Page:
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Friday, September 6, 2013

What I learned from... watching END OF WATCH

So, in the interest of actually putting things on my blog, despite the fact that I'm not really in the place for major thoughtpieces right now, I'm going to try a new thing.

I've got mixed feelings about the screenwriting site Scriptshadow on various levels, ranging from the aesthetic to the ethical. But one thing I have found interesting is the occasion feature the site does where they list 10 things they learned from a certain film from a writing perspective. So I'm going to go through a couple of movies I saw recently and talk about what I learned from them. Not going to be 10 things, not even going to review the movie. Just think of it as a series of quick thoughts on what techniques worked and which ones didn't.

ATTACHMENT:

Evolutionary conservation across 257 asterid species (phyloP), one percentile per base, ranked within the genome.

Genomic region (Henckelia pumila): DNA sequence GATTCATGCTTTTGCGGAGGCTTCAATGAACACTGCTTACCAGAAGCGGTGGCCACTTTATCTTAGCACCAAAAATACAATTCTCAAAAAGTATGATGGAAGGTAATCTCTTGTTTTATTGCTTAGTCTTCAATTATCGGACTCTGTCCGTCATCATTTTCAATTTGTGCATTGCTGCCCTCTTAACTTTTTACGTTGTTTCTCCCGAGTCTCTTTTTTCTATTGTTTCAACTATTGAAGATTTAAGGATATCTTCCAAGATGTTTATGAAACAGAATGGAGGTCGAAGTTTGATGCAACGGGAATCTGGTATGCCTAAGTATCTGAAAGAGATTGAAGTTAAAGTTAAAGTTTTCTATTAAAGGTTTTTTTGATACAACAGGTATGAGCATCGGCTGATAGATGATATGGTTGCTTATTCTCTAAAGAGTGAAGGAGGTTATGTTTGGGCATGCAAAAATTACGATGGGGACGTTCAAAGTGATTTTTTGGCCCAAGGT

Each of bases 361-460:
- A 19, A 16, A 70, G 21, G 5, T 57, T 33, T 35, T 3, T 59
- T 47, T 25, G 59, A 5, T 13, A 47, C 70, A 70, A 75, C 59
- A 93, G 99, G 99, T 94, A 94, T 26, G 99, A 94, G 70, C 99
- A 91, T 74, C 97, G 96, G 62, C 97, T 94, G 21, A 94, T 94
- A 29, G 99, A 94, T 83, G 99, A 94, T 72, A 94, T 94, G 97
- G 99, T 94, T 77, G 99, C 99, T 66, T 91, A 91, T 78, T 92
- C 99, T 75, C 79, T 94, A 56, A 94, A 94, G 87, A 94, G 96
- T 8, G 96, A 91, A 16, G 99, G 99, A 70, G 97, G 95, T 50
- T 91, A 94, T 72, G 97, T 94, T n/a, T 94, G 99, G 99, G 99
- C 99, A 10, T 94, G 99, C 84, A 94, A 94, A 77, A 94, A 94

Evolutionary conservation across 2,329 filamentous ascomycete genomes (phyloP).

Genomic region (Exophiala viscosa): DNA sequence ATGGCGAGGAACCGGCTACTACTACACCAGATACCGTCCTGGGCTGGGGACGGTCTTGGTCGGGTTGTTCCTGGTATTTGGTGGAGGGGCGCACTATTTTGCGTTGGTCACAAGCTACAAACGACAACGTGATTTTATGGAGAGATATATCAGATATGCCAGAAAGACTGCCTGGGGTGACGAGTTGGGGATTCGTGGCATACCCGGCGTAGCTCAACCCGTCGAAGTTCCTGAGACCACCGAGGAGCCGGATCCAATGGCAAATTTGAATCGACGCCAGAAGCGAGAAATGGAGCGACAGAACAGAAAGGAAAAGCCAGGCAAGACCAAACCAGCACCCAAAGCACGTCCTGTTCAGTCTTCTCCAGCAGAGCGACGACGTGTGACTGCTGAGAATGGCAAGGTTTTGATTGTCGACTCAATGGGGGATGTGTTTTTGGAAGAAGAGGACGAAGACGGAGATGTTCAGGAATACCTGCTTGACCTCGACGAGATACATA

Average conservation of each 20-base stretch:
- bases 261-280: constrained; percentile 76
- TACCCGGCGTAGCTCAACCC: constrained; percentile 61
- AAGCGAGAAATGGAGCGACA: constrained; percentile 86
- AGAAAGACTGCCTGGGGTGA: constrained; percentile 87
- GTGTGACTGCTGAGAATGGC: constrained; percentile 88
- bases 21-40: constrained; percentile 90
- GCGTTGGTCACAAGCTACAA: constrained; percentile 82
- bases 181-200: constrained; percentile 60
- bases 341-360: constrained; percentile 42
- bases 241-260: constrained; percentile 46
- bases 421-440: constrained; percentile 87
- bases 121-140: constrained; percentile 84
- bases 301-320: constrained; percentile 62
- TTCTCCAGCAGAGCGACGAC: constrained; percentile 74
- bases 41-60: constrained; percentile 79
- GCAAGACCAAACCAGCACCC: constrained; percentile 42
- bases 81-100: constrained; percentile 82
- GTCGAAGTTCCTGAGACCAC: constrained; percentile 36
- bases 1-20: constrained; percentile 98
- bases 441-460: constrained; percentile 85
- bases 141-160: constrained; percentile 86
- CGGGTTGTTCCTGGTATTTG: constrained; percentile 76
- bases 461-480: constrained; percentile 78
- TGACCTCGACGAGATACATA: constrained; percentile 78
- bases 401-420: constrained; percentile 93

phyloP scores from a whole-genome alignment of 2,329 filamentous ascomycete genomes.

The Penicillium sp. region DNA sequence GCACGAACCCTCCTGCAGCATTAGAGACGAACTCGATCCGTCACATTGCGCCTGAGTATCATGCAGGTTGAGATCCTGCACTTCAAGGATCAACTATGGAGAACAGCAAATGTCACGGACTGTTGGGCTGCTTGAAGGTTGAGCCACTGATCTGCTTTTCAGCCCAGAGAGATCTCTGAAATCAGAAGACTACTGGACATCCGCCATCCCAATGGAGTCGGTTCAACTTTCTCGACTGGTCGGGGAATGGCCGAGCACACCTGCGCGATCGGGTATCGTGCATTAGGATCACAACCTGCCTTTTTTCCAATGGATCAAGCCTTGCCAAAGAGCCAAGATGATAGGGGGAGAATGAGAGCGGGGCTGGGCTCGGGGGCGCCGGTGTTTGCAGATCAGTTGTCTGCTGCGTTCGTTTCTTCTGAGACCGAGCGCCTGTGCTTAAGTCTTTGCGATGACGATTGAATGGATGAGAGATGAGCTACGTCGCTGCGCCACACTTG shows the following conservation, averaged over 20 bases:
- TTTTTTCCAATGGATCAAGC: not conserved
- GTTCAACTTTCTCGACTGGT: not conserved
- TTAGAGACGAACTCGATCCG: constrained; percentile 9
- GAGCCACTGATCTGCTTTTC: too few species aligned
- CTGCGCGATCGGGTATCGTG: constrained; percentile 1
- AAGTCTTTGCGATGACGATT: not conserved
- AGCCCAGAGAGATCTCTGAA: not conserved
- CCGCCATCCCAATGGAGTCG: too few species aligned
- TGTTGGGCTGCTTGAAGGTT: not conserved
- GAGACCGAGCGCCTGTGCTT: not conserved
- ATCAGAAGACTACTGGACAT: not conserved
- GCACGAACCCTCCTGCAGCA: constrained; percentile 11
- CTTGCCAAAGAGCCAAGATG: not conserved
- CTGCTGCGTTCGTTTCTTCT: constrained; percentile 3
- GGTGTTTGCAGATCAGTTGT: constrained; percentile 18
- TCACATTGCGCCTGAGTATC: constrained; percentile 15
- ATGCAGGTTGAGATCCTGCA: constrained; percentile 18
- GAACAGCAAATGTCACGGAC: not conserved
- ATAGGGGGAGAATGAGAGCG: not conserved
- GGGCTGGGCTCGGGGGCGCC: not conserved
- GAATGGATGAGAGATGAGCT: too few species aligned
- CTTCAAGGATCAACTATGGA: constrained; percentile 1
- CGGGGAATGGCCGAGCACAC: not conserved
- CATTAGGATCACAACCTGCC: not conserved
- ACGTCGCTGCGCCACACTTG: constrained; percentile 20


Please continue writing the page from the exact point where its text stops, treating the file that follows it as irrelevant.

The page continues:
END OF WATCH (2012, David Ayers)

Tip 1: Supporting characters need to have a reason to exist.

Jake Gyllenhaal & Michael Pena's significant others barely get any screentime and they don't have a character arc of their own. But yet they occupy a lot of time and space in the movie relative to their function. What do they establish that Gyllenhaal & Pena's conversations & squad-car time do not already establish?

Tip 2: For big emotional moments, less is more.

At the end of the movie (SPOILERS), a main character gets up at someone's funeral to give the eulogy. Normally, you'd think a writer would go for broke on this. But Ayers just has the character choke out, "he was my brother" and then break down. It's a very strong choice because the character has been established as macho & intelligent & talkative. So this gives us an idea of how much the character has been hurt by this death.

Tip 3: Know when to end.

Unfortunately, Ayers decided to end the movie with a flashback to a typical "day in the life" moment. It doesn't give us anything new, emotionally or information-wise. In fact, by cutting back, it undermines the genuine emotion the previous scene had brought up.

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